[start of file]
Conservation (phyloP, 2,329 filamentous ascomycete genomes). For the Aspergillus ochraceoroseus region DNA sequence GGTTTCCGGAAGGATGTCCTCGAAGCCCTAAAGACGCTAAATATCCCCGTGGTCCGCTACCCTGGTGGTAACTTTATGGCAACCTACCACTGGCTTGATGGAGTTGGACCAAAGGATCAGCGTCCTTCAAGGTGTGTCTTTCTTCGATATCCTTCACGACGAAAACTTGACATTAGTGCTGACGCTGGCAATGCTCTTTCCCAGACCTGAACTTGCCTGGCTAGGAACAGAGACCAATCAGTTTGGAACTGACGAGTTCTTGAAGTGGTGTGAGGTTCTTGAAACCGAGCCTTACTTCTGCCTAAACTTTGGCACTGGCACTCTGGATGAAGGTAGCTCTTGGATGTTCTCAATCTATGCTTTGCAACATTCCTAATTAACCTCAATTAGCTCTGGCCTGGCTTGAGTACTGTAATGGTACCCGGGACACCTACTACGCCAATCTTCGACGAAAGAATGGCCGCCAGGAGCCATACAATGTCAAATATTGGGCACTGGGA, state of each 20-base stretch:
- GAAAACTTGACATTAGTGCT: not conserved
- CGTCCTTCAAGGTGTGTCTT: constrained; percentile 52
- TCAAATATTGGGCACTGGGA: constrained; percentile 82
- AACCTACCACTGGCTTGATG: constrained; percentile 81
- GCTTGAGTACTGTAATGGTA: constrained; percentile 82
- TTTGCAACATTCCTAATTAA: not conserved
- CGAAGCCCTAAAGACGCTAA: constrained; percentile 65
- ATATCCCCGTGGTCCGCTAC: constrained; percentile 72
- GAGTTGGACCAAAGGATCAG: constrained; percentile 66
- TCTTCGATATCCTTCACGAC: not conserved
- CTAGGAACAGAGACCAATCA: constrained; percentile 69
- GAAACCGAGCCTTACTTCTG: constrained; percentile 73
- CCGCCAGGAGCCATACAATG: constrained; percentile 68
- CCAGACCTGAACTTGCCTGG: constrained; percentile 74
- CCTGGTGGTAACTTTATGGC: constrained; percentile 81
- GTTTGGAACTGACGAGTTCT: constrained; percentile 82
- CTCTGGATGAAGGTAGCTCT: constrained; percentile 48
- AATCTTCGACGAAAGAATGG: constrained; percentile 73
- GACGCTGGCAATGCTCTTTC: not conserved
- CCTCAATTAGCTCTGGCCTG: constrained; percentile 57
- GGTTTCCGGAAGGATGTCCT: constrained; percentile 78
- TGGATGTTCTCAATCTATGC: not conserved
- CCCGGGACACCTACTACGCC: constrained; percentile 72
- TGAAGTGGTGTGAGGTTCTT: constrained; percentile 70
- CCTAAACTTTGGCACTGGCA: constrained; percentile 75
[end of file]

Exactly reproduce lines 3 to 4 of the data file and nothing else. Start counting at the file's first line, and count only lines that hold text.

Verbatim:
- CGTCCTTCAAGGTGTGTCTT: constrained; percentile 52
- TCAAATATTGGGCACTGGGA: constrained; percentile 82